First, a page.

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Saturday, April 30, 2011

For Shame: SPDer, Party of One

To live with this disorder is to live alone, out of sight as the world around spins unwittingly. Some days, I grow tired of repetition, of explanation, especially to those who have heard the words again and again.

SPD is invisible; I am not. 

Just because my limbs are in tact and my eyesight is passable and my speech is unhindered doesn't mean nothing is wrong. If my arm was broken, there would be a cast for support, cards, flowers. People would look and understand and make comparisons for comprehension. Diabetes would present with a run-walk. People would don t-shirts and collect funds.  SPD is the evil unseen problem child, wreaking havoc within, pulling apart the wiring, leaving the external furnishings looking polished and pretty. We're not in the spotlight like Autism. We haven't had our moment yet.

Besides, how can one truly understand the pain and discomfort of sound, the uncertainty of body and surrounding space, the taxation of vision - its sharpness? If I told you I had an off day this week, one where regardless of my focused gesture and its gentleness, a gallon of milk was thrashed against the counter by my own miscalculation of space, a phone flew clear across a subway car, and a lipgloss was pitched from my fingers on Madison Avenue, would that mean anything to you besides clumsiness? Imagine lacking the internal workings to calculate the distance between your tender calf and the ever-angled corner of the metal bed-frame, and picture the number of bruises collected in a single vicinity in one week.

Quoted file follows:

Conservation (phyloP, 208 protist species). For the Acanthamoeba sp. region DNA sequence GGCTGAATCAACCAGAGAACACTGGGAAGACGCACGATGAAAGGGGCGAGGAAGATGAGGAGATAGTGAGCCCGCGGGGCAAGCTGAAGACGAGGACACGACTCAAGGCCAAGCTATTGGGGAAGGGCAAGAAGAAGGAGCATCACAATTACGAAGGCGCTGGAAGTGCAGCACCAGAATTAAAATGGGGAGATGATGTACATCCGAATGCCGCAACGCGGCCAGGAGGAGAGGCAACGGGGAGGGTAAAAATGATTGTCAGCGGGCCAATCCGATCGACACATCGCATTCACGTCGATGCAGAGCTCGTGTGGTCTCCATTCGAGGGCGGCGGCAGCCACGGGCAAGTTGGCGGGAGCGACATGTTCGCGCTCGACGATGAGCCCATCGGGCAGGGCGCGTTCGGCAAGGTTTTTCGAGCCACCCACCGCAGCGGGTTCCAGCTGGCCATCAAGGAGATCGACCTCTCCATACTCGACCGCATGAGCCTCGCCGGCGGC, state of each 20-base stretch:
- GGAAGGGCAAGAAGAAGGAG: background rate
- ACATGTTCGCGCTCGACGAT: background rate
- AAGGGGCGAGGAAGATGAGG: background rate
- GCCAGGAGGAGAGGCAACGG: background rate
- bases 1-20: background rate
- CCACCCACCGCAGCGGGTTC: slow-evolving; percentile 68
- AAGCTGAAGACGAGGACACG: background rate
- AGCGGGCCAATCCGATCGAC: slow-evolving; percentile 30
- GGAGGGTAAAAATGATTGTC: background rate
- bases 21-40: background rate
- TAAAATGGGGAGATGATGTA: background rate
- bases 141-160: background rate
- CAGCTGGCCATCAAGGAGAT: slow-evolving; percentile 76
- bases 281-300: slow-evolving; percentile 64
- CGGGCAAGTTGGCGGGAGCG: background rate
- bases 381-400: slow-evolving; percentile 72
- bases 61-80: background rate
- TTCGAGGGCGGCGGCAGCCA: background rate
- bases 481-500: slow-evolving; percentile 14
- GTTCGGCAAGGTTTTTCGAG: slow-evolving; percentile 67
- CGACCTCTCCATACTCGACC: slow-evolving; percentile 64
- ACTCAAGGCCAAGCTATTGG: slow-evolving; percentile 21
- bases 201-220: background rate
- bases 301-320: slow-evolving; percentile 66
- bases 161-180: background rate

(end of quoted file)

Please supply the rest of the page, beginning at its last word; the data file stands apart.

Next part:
And now imagine being driven to succeed in all endeavors in life, regardless of the roadblocks and hurdles thrust into your wake, in spite of them. Every single moment of my existence is dedicated to performing my very best in the face of my difficulties; my "special needs."

Endless frustration arises when - regardless of descriptions and illustrations, promises of support, and false camaraderie - the adult SPDer is reminded that they're an army of one.

Fine, so it is. Team Me.

After all, these hurdles are invisible to everyone but me, I alone must jump them. You; the unwittingly ignorant, the doubtful, arms flush with guilt; grip your flippant and hurtful statements, and keep them close. They have no place in this race.

1 comment:

  1. We are here, behind you, supporting you, catching you if you fall. Not alone. Team Mom and Dad!

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